The Fourth Kind (2009)

Rating: C+

Dir: Olatunde Osunsanmi
Star: Milla Jovovich, Charlotte Milchard, Elias Koteas, Will Patton

False profitsIf you’re going to go for the false-documentary approach, I think you really need to go full-bore into it. Here, we get an uneasy mix of supposedly “real” footage of hypnotic regression sessions, and re-creations of the same, with Milla Jovovich playing Alaskan psychiatrist Dr. Abigail Tyler. She finds a lot of people in her Nome practice are having the same nightmares: her first regression is followed by the subject shooting his family and then committing suicide, apparently a reaction to what he found out was happening to him.

A second session goes little better. Then, an audio tape in Tyler’s bedroom captures mysterious, non-human voices speaking what turns out to be Sumerian, and Tyler decides that the only thing she can do is undergo hypnotic regression herself, to find out what’s going on. And after she does, and her daughter is apparently abducted in the middle of the night, she has to convince the police that extra-terrestrials were to blame, for the title refers to close encounters of the fourth kind – abductions.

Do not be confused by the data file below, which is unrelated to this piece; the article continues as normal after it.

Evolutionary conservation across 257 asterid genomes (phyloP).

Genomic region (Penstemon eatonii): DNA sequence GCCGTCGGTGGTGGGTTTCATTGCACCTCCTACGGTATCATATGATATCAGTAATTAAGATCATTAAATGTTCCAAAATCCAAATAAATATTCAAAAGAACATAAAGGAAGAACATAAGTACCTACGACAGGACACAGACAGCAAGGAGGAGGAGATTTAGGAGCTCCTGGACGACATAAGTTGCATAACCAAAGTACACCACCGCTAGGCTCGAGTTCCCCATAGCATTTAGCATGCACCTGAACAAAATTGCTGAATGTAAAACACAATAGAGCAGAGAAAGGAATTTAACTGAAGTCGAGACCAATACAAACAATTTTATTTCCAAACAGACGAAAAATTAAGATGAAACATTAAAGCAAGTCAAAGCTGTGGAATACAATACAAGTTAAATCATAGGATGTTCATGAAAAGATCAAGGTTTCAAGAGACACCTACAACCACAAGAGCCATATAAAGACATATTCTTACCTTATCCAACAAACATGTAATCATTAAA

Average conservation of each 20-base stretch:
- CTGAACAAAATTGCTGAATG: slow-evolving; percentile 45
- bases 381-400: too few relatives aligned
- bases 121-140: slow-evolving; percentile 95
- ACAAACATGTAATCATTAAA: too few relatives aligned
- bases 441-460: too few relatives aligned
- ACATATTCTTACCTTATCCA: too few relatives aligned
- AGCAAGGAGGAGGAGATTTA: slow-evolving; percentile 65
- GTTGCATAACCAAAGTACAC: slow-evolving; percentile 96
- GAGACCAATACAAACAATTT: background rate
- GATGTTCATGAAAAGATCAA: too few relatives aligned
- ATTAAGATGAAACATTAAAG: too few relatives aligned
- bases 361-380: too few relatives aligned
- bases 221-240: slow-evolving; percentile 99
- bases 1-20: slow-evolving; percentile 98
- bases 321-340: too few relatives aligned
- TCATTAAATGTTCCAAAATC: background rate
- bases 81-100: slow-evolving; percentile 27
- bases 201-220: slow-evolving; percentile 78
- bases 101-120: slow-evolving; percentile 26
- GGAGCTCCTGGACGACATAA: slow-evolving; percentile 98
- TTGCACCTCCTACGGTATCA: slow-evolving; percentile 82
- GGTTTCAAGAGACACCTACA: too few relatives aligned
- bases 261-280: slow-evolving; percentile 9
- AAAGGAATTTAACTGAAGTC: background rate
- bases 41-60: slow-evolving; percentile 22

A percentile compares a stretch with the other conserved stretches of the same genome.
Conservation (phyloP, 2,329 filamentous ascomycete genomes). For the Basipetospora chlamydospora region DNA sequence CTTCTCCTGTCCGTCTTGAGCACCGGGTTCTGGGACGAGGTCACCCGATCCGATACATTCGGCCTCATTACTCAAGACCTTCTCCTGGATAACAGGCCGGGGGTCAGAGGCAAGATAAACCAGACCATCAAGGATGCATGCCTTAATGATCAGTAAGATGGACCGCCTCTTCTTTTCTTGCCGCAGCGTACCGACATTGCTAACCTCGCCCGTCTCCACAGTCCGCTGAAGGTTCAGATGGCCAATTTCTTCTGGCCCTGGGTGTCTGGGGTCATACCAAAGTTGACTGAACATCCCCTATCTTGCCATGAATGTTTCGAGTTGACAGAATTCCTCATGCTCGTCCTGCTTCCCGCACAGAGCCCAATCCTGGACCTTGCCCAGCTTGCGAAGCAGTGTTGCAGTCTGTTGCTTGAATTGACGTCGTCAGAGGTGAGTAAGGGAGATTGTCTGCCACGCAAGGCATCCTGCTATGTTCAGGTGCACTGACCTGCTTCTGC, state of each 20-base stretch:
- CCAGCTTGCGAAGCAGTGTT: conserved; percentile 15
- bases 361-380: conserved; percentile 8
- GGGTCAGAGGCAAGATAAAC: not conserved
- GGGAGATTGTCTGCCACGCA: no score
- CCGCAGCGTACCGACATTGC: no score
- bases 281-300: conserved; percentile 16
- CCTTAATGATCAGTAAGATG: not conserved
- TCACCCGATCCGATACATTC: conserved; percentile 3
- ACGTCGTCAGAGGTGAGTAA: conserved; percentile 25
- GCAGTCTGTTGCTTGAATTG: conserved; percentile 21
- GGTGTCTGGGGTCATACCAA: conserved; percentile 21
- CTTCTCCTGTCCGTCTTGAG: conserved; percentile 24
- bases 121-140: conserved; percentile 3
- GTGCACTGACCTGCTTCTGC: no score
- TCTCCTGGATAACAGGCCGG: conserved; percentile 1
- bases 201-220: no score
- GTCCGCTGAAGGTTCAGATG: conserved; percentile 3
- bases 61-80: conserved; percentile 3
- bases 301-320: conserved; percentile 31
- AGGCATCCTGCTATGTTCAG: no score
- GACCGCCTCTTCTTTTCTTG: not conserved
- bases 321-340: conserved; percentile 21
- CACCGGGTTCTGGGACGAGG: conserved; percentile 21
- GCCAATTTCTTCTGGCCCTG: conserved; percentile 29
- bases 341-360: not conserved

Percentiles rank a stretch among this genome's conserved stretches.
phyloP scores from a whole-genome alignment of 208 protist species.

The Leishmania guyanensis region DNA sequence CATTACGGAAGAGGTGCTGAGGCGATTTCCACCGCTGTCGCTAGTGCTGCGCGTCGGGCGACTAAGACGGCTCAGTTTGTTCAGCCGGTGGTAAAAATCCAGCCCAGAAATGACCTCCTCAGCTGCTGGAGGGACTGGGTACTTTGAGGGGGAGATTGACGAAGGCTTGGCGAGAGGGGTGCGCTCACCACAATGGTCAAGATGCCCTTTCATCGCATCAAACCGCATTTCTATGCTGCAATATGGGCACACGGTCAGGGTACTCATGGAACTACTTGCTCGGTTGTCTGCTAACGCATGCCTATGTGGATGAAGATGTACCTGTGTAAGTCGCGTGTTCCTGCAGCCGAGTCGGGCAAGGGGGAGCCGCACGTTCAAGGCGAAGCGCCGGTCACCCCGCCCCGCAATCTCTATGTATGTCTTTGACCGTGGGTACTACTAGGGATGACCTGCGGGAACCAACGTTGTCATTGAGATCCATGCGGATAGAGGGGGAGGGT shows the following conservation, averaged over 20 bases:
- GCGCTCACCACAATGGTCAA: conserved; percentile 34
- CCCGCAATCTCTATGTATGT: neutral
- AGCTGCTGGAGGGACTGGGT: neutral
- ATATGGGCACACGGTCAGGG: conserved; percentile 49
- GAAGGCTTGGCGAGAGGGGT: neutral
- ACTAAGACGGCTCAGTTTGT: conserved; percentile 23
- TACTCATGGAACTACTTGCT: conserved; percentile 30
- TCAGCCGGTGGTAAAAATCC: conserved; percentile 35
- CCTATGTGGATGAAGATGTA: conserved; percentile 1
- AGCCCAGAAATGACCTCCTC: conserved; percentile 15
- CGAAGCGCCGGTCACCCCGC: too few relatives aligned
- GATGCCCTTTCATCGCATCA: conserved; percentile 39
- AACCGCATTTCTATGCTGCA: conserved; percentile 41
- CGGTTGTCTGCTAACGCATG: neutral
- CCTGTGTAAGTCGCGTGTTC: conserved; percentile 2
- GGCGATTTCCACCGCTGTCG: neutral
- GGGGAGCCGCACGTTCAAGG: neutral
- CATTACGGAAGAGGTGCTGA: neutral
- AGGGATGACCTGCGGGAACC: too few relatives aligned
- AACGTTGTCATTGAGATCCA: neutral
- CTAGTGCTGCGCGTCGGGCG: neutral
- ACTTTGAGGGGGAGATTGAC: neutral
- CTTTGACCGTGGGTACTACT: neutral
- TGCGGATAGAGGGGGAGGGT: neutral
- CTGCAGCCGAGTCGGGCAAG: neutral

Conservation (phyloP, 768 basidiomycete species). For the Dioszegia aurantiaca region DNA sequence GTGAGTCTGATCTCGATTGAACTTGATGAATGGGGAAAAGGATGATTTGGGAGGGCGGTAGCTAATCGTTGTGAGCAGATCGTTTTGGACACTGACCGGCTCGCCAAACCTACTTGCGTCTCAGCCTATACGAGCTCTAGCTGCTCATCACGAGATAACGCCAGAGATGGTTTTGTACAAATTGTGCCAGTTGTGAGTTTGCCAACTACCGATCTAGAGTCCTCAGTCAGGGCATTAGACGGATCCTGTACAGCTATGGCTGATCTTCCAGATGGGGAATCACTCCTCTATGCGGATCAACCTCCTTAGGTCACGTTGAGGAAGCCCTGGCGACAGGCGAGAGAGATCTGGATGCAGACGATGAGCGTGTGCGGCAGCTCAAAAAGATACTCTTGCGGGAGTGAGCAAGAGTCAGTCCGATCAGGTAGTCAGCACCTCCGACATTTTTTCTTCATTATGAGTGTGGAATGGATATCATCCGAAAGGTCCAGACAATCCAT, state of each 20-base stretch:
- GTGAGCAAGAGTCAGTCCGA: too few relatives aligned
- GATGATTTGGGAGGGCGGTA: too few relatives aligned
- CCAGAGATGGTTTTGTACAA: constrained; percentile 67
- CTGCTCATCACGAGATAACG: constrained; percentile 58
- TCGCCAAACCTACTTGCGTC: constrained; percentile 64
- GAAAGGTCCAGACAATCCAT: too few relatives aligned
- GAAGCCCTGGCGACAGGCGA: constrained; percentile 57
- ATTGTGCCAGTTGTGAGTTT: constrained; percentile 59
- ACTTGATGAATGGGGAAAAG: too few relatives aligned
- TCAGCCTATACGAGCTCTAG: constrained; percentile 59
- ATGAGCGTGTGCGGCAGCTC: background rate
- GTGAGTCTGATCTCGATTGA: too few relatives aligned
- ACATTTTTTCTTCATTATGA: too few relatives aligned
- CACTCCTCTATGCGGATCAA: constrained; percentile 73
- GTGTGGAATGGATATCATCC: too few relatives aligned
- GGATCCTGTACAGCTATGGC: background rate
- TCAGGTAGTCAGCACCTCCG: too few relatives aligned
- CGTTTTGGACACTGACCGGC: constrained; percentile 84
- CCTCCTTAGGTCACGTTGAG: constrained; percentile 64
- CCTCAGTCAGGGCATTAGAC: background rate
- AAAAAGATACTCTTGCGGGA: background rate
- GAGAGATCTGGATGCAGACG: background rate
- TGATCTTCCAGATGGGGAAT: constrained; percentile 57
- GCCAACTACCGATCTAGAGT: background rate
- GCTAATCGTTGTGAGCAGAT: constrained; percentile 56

Despite a po-faced opening in which Jovovich the actress tries to convince us that what we are about to see is real, it never quite works. The present of people we know, like her and Koteas, largely takes us out of the moment – if you’re going the mock-umentary route, you need a better reason for them to be there (see The Loch Ness Incident, which pulled this off magnificently). What is more effective is the “raw” footage of the “real” Dr. Tyler, played by Milchard, which certainly has plenty of creepy moments.

In the film’s defense, we were aware of its fictitious nature going in: our daughter and her boyfriend were not, and were rather more freaked-out. But, if you’ve read this far, you are presumably as aware – and the film’s insistence on relentlessly breaking the fourth wall, reminding us of the dramatizations, makes it almost impossible to suspend disbelief consistently. The vague feeling of dissatisfaction which results, and of being lied to, was enough to defuse most of the tension this generated, though it remains one of the more interesting and original failures to come out of Hollywood lately.